This page will be updated at least on a monthly basis, if not sooner due to major accomplishments. Follow our Flickr album to see images of the lighthouse restoration over the coming months.


Summary of Restoration Project:

During the 18-month project, Stone & Lime Historic Restoration Services, Inc. will perform extensive restoration work inside and outside the lighthouse, and improve the landscape for a better visitor experience. Read the Summary Report for a detailed list of projects. Hightlights include:


Fresnel Lens Replica:

Under this project, the current spotlight/beacon will be replaced with a replica of a first-order Fresnel lens. The lens will include a fabricated pedestal, working clockwork, and a replica counter-weight system. The workings of the pedestal will be visible to visitors at the top of the lighthouse during lighthouse climbs.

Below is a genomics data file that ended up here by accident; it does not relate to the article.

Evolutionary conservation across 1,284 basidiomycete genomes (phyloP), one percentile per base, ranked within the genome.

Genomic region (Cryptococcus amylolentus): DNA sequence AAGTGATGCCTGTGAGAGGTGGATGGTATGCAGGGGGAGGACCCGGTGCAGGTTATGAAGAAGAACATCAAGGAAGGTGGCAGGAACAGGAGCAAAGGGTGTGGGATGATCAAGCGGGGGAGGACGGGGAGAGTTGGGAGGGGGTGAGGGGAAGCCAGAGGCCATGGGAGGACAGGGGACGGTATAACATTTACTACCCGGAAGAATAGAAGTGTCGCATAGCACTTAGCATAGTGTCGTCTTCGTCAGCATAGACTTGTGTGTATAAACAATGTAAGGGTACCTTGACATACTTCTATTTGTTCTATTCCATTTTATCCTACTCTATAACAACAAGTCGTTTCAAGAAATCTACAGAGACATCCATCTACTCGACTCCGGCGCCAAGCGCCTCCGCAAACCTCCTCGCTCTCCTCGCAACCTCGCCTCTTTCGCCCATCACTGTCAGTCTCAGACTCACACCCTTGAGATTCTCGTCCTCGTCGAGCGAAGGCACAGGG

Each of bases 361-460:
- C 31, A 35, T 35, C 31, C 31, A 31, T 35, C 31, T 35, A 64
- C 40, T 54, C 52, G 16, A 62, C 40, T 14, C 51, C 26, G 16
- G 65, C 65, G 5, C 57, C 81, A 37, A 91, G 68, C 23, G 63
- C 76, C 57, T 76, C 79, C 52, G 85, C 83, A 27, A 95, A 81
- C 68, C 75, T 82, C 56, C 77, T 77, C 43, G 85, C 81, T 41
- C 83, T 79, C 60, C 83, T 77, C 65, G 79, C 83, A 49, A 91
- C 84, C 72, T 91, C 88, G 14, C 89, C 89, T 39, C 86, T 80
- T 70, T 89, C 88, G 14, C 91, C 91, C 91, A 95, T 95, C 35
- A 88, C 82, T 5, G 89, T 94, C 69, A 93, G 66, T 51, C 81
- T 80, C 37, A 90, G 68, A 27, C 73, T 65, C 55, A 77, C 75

The exterior and interior of the Lighthouse will have the existing paint removed and new paint applied.

Restoring the Ironwork:

Over the last 150 years, the salt air has greatly impacted the intricate ironwork of the lighthouse. This is most noticable in the lantern room, on the watch deck, in the window structures and on the stairs. The restoration project will repair the iron where possible, and provide for accurate recasting where ironwork has to be replaced. The historic iron fence surrounding the lighthouse will also be replicated and restored.

Restoring Missing Defining Features:

Window pediments (ornamental structures above the windows) are no longer present. If you look closely, you can see where these features used to be. These will be restored, along with a replica of the metal ornamental fence surrounding the light house.